Social Media As A Tool For Protest

By Marko Papic and Sean Noonan

Internet services were reportedly restored in Egypt on Feb. 2 after being completely shut down for two days. Egyptian authorities unplugged the last Internet service provider (ISP) still operating Jan. 31 amidst ongoing protests across the country. The other four providers in Egypt — Link Egypt, Vodafone/Raya, Telecom Egypt and Etisalat Misr — were shut down as the crisis boiled over on Jan. 27. Commentators immediately assumed this was a response to the organizational capabilities of social media websites that Cairo could not completely block from public access.

The role of social media in protests and revolutions has garnered considerable media attention in recent years. Current conventional wisdom has it that social networks have made regime change easier to organize and execute. An underlying assumption is that social media is making it more difficult to sustain an authoritarian regime — even for hardened autocracies like Iran and Myanmar — which could usher in a new wave of democratization around the globe. In a Jan. 27 YouTube interview, U.S. President Barack Obama went as far as to compare social networking to universal liberties such as freedom of speech. [Read more…]

The Twitter Election? Not Likely.

There is much over-blown talk of new paradigms at the moment.

Before the 43rd Parliament has even met, the new political paradigm has been shown to be illusory. Standard politics continues apace. An old-fashioned deal has delivered us a minority government. Interest groups and political participants have begun positioning themselves to extract maximum advantage from the new Parliament.

Far from the political process becoming more open and transparent, it is more likely that backroom intrigue will flourish. Intricate deal-making seems set to reach new heights of ingenuity. The numerical permutations and combinations in both houses guarantee that practitioners of the so-called old paradigm will be called upon to ensure that things do not fall apart.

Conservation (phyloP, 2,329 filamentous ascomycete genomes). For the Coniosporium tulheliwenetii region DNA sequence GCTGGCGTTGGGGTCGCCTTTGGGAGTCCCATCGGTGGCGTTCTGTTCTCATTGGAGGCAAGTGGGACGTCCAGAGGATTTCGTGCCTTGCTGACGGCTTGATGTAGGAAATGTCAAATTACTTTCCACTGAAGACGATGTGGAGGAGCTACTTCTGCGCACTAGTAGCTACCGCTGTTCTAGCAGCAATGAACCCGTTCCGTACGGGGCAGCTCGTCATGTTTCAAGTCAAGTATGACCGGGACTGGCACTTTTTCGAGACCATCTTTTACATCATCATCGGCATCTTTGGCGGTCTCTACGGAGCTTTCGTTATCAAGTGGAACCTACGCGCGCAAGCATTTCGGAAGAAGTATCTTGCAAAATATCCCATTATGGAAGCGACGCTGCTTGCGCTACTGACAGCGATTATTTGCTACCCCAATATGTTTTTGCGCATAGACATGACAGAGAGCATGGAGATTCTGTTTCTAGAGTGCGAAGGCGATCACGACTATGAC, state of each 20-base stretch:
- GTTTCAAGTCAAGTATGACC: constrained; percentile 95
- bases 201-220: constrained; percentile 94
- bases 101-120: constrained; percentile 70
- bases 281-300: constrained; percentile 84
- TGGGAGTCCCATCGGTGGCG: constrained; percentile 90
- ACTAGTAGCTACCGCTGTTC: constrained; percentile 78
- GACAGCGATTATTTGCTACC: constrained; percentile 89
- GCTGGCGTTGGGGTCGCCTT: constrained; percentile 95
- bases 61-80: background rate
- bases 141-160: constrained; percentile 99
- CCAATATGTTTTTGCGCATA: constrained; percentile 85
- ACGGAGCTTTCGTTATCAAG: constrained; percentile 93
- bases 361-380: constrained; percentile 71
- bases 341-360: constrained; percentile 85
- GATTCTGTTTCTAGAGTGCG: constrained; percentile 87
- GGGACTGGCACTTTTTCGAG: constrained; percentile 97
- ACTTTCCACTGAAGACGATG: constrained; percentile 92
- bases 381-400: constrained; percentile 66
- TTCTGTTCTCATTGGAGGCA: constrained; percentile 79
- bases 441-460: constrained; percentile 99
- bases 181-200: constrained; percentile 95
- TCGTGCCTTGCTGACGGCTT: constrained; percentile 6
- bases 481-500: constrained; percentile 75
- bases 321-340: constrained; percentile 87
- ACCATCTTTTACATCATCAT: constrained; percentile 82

Another paradigm that has failed to materialise is the one that was supposed to deliver a “Twitter election” and usher in a new democracy powered by “social media”. Instead, the golden age of 140-character political participation has been clubbed to death by the established media and all but ignored by the main political parties. [Read more…]

ALP Entering A Brave New Internet World

The online world was abuzz yesterday afternoon with discussion of the Laurie Oakes question to Julia Gillard at the National Press Club.

Labor Connect?What really happened at the now famous meeting in Rudd’s office on the night of June 23? Oakes’s question indicated someone had been talking.

Political aficionados on Twitter speculated as to the identity of his source. Journalists opined on the dangers of making assumptions about leaks. Partisans defended Gillard or decried her treachery. The twitterati revelled in one of those made-for-social-networking moments.

In the midst of this anarchic discussion, as conversation threads came and went, the General Secretary of the NSW ALP, Matt Thistlethwaite, posted a tweet that said: “Check out Australian Labor’s new social network space, an Oz political first. http://www.alp.org.au”. [Read more…]

Rudd Launches “KevinPM” Website

The Prime Minister, Kevin Rudd, has launched a new website, KevinPM.

An email from Rudd to supporters of the Kevin07 campaign says: “I’ll be using the site to speak frankly with you about the big challenges facing Australia; the global economy, education, climate change, and the health of Australians, but just as importantly it will enable me to hear your ideas for the direction of the nation.”

The front page of www.kevinpm.com.au

Rudd says: “There are also links to social network sites like MySpace, Facebook, Twitter and the photo-sharing website Flickr so you can participate in the democratic process in the way you feel most comfortable.” [Read more…]

Malcolm Turnbull Twitters

Malcolm Turnbull, Leader of the Federal OppositionI’m following Malcolm Turnbull on Twitter. Is that more disturbing than knowing that he’s following me?

The Opposition Leader joined the micro-blogging network Twitter this week. As of tonight, he has 627 followers and is following 593. He’s written 20 updates, the most recent informing us that he was in Crows Nest with Joe Hockey.

Whilst some Australian politicians have blogs and Facebook pages, Turnbull is the only one I know of who is tweeting.

Crikey has a good piece today on the use of Twitter by Bigpond customers. In turn, Bigpond customer service now has its own presence on Twitter.